"I will keep the little girl as long as is necessary, Pickles. But do be
careful. Do not allow your vivid imagination to make you unjust to
others."

"You leave it ter me, mother. You jest promise faithful to keep
Cinderella fur a bit, and I'll do the rest."

"Yes, Jamie," said Mrs. Price, "I certainly will make that promise."

"That's a brick o' a mother. And now I'm off to bed, fur there's nothing
like sleep when the brain is much exercised, as mine is at present."



CHAPTER XXV.

ABOUT RONALD.


While poor Harris was trying to soothe the agonies of his conscience by
being specially and extra good to Giles, and while Giles, who under
Connie's care was recovering a certain measure of strength, and poor
little Sue was still acting the part of Cinderella with Pickles as her
champion, another child who plays an important part in this story was
gradually recovering health and strength.

When Ronald was well enough, to come downstairs, and then to walk across
Mrs. Anderson's pretty little parlor, and on a certain fine day to go
out with her for a walk, the good lady thought it was full time to make
inquiries with regard to his relations.

She questioned her son George on the subject, and this gallant young
fireman gave her what advice he could.

"No, don't employ detectives, mother," said George. "Somehow I hate the
whole lot of them. Keep Ronald as long as you want to; he's a dear
little chap, and a gentleman by birth, and he loves you too."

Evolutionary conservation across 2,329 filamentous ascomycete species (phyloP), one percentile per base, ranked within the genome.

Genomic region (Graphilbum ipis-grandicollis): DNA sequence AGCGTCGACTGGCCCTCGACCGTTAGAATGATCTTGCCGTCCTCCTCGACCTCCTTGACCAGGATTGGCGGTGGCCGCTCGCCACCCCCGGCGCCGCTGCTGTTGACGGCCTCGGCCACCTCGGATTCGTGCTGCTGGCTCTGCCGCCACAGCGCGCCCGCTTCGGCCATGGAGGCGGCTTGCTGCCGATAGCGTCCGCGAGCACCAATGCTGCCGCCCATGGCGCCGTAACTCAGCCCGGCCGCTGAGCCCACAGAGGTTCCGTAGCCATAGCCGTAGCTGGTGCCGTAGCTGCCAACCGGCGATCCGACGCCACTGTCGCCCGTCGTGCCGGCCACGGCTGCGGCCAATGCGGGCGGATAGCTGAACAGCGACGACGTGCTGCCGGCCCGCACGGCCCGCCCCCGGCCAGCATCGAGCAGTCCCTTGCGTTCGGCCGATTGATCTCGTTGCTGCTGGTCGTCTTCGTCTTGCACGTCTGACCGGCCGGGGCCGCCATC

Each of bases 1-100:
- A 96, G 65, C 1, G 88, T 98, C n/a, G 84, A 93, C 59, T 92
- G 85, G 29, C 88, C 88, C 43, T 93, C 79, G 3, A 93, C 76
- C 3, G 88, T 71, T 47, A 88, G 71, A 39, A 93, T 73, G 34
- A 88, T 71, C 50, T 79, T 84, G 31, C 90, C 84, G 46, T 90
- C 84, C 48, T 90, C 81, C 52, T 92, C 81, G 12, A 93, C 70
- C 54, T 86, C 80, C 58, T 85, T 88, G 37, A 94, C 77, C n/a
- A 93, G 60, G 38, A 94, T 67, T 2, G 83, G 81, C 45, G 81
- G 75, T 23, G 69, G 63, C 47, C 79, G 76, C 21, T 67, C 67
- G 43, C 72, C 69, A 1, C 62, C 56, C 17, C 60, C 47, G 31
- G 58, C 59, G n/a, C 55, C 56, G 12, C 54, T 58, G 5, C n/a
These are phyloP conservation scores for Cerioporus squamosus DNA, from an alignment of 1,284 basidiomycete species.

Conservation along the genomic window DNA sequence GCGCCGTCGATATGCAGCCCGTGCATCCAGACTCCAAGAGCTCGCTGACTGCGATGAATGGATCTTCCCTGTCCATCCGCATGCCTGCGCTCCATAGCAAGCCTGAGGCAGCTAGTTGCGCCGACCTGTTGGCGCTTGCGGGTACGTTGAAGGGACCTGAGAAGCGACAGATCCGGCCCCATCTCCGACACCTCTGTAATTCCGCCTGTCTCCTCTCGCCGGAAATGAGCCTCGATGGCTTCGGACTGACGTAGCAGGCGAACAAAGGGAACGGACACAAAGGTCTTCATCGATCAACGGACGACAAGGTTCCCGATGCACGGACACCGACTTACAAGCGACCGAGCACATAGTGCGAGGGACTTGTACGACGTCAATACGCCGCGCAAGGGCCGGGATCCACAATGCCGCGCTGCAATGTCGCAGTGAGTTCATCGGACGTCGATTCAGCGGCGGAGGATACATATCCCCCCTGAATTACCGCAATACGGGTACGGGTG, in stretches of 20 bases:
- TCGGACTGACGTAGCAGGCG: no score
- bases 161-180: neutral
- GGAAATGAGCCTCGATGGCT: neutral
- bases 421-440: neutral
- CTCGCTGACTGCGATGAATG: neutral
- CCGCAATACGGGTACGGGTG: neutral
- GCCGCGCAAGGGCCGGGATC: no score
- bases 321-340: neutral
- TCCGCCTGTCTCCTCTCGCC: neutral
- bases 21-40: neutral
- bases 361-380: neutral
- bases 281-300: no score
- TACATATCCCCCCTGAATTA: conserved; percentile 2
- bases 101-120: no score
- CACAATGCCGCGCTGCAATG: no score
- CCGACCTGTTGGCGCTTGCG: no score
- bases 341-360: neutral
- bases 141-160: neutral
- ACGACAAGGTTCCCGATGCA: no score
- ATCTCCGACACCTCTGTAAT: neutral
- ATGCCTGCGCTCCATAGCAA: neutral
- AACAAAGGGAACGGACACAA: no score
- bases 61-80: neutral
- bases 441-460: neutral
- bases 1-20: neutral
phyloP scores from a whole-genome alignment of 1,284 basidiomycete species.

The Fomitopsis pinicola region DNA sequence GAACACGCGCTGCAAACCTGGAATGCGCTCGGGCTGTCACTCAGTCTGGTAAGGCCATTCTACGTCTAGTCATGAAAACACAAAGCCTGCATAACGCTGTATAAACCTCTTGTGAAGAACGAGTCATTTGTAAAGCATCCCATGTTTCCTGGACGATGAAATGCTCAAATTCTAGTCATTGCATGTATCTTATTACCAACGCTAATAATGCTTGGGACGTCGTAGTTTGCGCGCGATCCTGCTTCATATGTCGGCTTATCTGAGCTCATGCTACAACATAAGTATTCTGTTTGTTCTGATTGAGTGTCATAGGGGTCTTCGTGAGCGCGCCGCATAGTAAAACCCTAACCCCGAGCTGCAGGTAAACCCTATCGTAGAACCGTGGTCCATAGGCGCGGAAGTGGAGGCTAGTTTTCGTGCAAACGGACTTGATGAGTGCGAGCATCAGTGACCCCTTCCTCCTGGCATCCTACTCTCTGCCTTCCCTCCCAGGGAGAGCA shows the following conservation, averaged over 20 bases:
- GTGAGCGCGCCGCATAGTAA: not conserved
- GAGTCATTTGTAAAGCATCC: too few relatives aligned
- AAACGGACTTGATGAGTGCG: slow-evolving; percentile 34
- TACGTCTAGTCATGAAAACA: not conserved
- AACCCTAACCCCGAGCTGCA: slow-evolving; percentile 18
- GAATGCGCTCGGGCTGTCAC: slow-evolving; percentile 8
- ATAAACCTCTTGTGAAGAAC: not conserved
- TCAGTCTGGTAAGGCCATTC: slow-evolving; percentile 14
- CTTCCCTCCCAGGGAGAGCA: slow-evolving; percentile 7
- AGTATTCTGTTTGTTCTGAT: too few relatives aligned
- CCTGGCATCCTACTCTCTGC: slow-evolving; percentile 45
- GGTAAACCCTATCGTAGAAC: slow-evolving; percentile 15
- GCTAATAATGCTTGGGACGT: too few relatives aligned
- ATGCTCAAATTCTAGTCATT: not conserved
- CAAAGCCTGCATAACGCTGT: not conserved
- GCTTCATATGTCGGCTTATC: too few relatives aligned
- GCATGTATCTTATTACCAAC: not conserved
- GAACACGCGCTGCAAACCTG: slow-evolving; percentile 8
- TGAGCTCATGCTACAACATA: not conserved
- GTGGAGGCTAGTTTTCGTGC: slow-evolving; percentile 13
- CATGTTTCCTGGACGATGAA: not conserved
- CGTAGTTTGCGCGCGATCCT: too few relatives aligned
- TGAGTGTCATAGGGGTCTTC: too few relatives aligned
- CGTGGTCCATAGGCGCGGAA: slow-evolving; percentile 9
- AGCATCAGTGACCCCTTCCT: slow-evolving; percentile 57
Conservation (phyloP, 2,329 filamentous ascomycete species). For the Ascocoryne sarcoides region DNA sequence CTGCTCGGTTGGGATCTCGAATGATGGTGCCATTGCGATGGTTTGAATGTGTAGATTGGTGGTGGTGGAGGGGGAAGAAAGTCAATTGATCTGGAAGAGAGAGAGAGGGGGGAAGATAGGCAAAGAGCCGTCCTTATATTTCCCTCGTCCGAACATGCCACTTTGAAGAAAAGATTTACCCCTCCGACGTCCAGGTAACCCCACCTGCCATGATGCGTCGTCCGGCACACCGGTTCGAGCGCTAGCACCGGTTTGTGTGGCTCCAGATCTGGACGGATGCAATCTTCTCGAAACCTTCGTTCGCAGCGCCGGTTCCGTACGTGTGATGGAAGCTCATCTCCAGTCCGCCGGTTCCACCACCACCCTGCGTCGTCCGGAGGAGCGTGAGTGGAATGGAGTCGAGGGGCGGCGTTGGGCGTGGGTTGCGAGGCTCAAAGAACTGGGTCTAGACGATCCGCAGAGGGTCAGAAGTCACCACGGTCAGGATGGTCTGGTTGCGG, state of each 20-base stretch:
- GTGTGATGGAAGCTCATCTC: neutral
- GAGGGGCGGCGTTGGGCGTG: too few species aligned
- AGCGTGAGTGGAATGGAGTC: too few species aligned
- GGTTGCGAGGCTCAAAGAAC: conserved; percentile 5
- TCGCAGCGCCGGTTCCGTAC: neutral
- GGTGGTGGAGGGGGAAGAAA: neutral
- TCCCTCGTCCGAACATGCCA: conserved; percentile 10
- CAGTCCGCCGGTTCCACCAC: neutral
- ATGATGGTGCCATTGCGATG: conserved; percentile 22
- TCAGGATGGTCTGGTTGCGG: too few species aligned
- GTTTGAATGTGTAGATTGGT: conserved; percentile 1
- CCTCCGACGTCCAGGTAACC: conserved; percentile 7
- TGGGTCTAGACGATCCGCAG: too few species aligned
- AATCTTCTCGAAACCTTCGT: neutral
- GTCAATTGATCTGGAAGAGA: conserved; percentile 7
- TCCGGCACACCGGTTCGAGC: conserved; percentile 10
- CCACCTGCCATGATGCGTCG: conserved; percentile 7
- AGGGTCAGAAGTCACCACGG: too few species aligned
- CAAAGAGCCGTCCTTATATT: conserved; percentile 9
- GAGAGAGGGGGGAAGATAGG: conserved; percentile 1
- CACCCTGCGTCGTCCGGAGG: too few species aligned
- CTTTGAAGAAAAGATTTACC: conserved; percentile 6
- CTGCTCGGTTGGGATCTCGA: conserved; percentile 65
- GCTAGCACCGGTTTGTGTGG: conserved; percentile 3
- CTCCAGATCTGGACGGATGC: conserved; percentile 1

"I want to keep him, George; the child is the greatest delight and
comfort to me. He is very unlike other children--very sensitive and
delicate. But I do think that if he has relations they ought to know of
his whereabouts."

"You have questioned him, of course, on the matter," said George
Anderson.

"No--not much; he hasn't been strong enough. I think, too, the severe
illness he has undergone, and the terrible frights he has been subject
to, have to a certain extent affected his mind; and beyond the fact that
he is always looking for his father, and hoping that his father may walk
in, he never talks about the old days."

"Well, mother," said George, "I must be off now; duty time is close at
hand." As he spoke he rose from the seat by the fire which he had been
enjoying in his mother's room.

"Of course, there is little doubt that Major Harvey is dead; but you
could call at the War Office and inquire, mother, couldn't you?"

"Yes, I could and will; and I won't employ detectives, my boy. You may
be certain of one thing--that I don't want to part with the child."

The next day after breakfast, Mrs. Anderson felt that it was time to
question Ronald with regard to his past life.

"You are quite well now, Ronald," she said.

"Yes," said Ronald, "ever so strong. I feel brave, too," he added; "it
would take a very great deal to frighten me now. A soldier's boy should
be brave," he continued, that pleading, pathetic look coming into his
dark eyes, which gave such a special charm to his little face.